Google Books, and its associated ngram indices, represent one of the largest publicly available databases in the world. At last count, Google had scanned and indexed over 25 million books containing over 1,000,000,000,000 terms (ngrams) - roughly comparable to all of the text on all of the pages of the internet. Not only is the database impressive in its scale and availability, but in the wealth of knowledge in it about our culture over the last 200 years.
Here are some examples of some of the insights you can gain with Google Books. These graphs show the relative occurrences in printed material of the specified words and phrases, by year, and to a good approximation reflect what people were thinking (and writing about) during this time.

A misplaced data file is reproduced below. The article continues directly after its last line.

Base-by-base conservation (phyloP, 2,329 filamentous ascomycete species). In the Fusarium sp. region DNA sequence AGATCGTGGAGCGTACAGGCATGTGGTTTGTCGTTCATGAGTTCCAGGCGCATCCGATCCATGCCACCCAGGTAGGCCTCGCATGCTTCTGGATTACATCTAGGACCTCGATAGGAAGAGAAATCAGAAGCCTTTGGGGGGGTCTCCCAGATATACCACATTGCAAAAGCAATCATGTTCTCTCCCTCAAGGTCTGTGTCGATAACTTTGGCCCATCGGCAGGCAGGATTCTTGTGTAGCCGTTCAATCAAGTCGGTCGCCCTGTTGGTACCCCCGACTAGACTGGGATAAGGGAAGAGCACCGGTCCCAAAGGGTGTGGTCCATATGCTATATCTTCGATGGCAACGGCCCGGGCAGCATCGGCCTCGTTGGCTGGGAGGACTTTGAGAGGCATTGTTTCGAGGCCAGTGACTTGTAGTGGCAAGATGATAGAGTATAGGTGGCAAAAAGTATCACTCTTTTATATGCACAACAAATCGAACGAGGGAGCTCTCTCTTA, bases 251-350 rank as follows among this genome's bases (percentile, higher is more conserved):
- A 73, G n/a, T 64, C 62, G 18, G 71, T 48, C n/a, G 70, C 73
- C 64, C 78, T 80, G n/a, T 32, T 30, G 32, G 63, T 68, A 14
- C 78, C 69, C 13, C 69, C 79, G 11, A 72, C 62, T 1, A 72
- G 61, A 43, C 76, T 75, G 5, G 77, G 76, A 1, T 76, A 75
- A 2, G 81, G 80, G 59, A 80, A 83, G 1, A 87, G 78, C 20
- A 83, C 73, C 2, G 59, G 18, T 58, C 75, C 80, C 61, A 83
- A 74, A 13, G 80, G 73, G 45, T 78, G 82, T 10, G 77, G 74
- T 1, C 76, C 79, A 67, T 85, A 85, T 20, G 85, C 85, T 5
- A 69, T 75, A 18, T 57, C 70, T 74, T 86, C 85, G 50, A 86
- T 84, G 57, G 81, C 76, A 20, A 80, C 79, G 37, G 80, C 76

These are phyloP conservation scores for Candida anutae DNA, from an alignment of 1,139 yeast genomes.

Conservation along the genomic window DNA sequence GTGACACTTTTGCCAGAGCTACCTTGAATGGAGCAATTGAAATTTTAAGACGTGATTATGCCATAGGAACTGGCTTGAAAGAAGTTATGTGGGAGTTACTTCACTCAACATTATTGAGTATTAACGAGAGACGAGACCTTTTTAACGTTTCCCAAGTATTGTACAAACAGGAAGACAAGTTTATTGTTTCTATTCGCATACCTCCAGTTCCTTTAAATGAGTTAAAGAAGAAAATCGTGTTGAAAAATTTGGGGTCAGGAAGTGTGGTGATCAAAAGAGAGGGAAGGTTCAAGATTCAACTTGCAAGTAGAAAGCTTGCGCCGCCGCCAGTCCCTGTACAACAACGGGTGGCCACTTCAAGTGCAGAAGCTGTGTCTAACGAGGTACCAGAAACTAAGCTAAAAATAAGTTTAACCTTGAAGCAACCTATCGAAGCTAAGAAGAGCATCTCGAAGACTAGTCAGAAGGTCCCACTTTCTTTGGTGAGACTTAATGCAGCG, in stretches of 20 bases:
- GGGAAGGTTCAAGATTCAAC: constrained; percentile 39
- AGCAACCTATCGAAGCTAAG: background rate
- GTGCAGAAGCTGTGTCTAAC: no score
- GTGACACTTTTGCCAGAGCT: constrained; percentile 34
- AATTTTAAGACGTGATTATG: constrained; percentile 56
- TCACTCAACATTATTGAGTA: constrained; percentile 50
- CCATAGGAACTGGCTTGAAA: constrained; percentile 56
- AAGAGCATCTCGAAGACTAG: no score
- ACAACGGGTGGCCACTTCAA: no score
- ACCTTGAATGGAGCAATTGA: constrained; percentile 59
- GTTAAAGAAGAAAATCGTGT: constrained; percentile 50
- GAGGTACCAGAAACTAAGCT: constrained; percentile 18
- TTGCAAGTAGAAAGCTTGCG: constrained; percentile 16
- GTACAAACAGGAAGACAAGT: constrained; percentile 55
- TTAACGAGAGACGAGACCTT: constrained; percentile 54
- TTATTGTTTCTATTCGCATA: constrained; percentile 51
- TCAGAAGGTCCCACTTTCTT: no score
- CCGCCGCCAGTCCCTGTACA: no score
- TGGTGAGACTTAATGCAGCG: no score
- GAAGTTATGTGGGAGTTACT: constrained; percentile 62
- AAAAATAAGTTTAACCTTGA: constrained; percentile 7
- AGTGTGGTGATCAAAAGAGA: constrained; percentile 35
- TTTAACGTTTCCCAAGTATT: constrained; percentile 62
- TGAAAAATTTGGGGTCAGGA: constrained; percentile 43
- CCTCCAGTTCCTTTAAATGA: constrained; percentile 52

Modes of transportation:
Many more examples are here.
Working with data sets this large required Google to pioneer new concepts in highly scalable parallel data processing, such as MapReduce, also known by the name of its popular implementation, Hadoop. These techniques allowed Google to break down the massive problem of indexing this vast database into manageable chunks that could be performed by many machines working in parallel. These systems and techniques are now used by many companies for big data problems, such as customer analytics and machine learning.